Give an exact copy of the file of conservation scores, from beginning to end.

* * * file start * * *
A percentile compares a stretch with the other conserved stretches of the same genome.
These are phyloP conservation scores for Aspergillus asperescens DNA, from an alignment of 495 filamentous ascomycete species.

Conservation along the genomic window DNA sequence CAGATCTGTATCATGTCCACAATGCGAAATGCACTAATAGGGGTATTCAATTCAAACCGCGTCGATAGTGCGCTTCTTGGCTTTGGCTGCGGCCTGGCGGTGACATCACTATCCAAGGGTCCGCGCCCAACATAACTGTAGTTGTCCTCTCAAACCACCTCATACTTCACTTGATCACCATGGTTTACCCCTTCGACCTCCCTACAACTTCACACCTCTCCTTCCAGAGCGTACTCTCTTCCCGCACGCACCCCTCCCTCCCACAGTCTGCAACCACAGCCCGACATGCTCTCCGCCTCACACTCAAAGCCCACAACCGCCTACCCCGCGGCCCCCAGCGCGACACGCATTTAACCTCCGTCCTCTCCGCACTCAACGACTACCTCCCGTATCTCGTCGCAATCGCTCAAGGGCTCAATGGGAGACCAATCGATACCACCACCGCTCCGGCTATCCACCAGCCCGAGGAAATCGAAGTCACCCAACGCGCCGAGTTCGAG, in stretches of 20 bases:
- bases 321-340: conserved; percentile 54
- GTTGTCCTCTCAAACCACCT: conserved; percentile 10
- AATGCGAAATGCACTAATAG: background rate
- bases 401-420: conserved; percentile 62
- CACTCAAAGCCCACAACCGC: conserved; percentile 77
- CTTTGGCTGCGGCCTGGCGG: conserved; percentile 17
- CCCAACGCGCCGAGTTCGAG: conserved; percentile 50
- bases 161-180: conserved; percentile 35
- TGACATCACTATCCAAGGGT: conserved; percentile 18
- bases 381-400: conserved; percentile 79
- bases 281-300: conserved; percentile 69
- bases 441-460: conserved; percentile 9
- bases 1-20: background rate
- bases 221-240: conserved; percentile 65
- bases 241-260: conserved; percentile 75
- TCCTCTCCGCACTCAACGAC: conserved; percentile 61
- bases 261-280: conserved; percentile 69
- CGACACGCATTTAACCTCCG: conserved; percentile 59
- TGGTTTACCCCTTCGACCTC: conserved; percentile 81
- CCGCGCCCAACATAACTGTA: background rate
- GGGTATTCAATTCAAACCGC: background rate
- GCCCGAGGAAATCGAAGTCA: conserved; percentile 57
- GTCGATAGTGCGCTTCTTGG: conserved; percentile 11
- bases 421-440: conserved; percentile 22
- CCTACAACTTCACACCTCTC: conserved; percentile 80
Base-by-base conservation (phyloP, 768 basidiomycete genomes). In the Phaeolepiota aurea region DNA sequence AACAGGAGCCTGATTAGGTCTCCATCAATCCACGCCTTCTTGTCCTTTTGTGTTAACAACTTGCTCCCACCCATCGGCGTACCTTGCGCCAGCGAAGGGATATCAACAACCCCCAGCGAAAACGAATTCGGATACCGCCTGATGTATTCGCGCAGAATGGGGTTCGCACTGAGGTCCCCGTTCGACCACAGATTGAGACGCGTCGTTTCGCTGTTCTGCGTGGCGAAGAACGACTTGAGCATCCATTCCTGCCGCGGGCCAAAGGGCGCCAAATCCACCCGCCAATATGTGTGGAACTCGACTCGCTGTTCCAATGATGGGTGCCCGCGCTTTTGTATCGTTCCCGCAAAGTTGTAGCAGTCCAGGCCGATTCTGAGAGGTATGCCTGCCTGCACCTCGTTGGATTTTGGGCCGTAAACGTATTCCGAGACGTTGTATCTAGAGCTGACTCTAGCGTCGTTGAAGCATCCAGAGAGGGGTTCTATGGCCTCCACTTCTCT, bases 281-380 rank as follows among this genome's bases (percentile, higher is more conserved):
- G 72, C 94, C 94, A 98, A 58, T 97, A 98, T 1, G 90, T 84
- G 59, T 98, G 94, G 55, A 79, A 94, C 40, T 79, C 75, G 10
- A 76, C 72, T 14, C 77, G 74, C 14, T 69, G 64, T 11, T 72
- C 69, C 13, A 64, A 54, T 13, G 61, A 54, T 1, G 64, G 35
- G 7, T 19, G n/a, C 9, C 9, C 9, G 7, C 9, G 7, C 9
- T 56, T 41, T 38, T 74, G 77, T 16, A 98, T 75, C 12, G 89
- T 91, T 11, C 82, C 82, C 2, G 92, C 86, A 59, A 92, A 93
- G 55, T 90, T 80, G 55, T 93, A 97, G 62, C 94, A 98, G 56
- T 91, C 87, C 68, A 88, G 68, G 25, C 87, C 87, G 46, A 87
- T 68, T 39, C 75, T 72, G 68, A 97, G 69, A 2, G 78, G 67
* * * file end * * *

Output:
A percentile compares a stretch with the other conserved stretches of the same genome.
These are phyloP conservation scores for Aspergillus asperescens DNA, from an alignment of 495 filamentous ascomycete species.

Conservation along the genomic window DNA sequence CAGATCTGTATCATGTCCACAATGCGAAATGCACTAATAGGGGTATTCAATTCAAACCGCGTCGATAGTGCGCTTCTTGGCTTTGGCTGCGGCCTGGCGGTGACATCACTATCCAAGGGTCCGCGCCCAACATAACTGTAGTTGTCCTCTCAAACCACCTCATACTTCACTTGATCACCATGGTTTACCCCTTCGACCTCCCTACAACTTCACACCTCTCCTTCCAGAGCGTACTCTCTTCCCGCACGCACCCCTCCCTCCCACAGTCTGCAACCACAGCCCGACATGCTCTCCGCCTCACACTCAAAGCCCACAACCGCCTACCCCGCGGCCCCCAGCGCGACACGCATTTAACCTCCGTCCTCTCCGCACTCAACGACTACCTCCCGTATCTCGTCGCAATCGCTCAAGGGCTCAATGGGAGACCAATCGATACCACCACCGCTCCGGCTATCCACCAGCCCGAGGAAATCGAAGTCACCCAACGCGCCGAGTTCGAG, in stretches of 20 bases:
- bases 321-340: conserved; percentile 54
- GTTGTCCTCTCAAACCACCT: conserved; percentile 10
- AATGCGAAATGCACTAATAG: background rate
- bases 401-420: conserved; percentile 62
- CACTCAAAGCCCACAACCGC: conserved; percentile 77
- CTTTGGCTGCGGCCTGGCGG: conserved; percentile 17
- CCCAACGCGCCGAGTTCGAG: conserved; percentile 50
- bases 161-180: conserved; percentile 35
- TGACATCACTATCCAAGGGT: conserved; percentile 18
- bases 381-400: conserved; percentile 79
- bases 281-300: conserved; percentile 69
- bases 441-460: conserved; percentile 9
- bases 1-20: background rate
- bases 221-240: conserved; percentile 65
- bases 241-260: conserved; percentile 75
- TCCTCTCCGCACTCAACGAC: conserved; percentile 61
- bases 261-280: conserved; percentile 69
- CGACACGCATTTAACCTCCG: conserved; percentile 59
- TGGTTTACCCCTTCGACCTC: conserved; percentile 81
- CCGCGCCCAACATAACTGTA: background rate
- GGGTATTCAATTCAAACCGC: background rate
- GCCCGAGGAAATCGAAGTCA: conserved; percentile 57
- GTCGATAGTGCGCTTCTTGG: conserved; percentile 11
- bases 421-440: conserved; percentile 22
- CCTACAACTTCACACCTCTC: conserved; percentile 80
Base-by-base conservation (phyloP, 768 basidiomycete genomes). In the Phaeolepiota aurea region DNA sequence AACAGGAGCCTGATTAGGTCTCCATCAATCCACGCCTTCTTGTCCTTTTGTGTTAACAACTTGCTCCCACCCATCGGCGTACCTTGCGCCAGCGAAGGGATATCAACAACCCCCAGCGAAAACGAATTCGGATACCGCCTGATGTATTCGCGCAGAATGGGGTTCGCACTGAGGTCCCCGTTCGACCACAGATTGAGACGCGTCGTTTCGCTGTTCTGCGTGGCGAAGAACGACTTGAGCATCCATTCCTGCCGCGGGCCAAAGGGCGCCAAATCCACCCGCCAATATGTGTGGAACTCGACTCGCTGTTCCAATGATGGGTGCCCGCGCTTTTGTATCGTTCCCGCAAAGTTGTAGCAGTCCAGGCCGATTCTGAGAGGTATGCCTGCCTGCACCTCGTTGGATTTTGGGCCGTAAACGTATTCCGAGACGTTGTATCTAGAGCTGACTCTAGCGTCGTTGAAGCATCCAGAGAGGGGTTCTATGGCCTCCACTTCTCT, bases 281-380 rank as follows among this genome's bases (percentile, higher is more conserved):
- G 72, C 94, C 94, A 98, A 58, T 97, A 98, T 1, G 90, T 84
- G 59, T 98, G 94, G 55, A 79, A 94, C 40, T 79, C 75, G 10
- A 76, C 72, T 14, C 77, G 74, C 14, T 69, G 64, T 11, T 72
- C 69, C 13, A 64, A 54, T 13, G 61, A 54, T 1, G 64, G 35
- G 7, T 19, G n/a, C 9, C 9, C 9, G 7, C 9, G 7, C 9
- T 56, T 41, T 38, T 74, G 77, T 16, A 98, T 75, C 12, G 89
- T 91, T 11, C 82, C 82, C 2, G 92, C 86, A 59, A 92, A 93
- G 55, T 90, T 80, G 55, T 93, A 97, G 62, C 94, A 98, G 56
- T 91, C 87, C 68, A 88, G 68, G 25, C 87, C 87, G 46, A 87
- T 68, T 39, C 75, T 72, G 68, A 97, G 69, A 2, G 78, G 67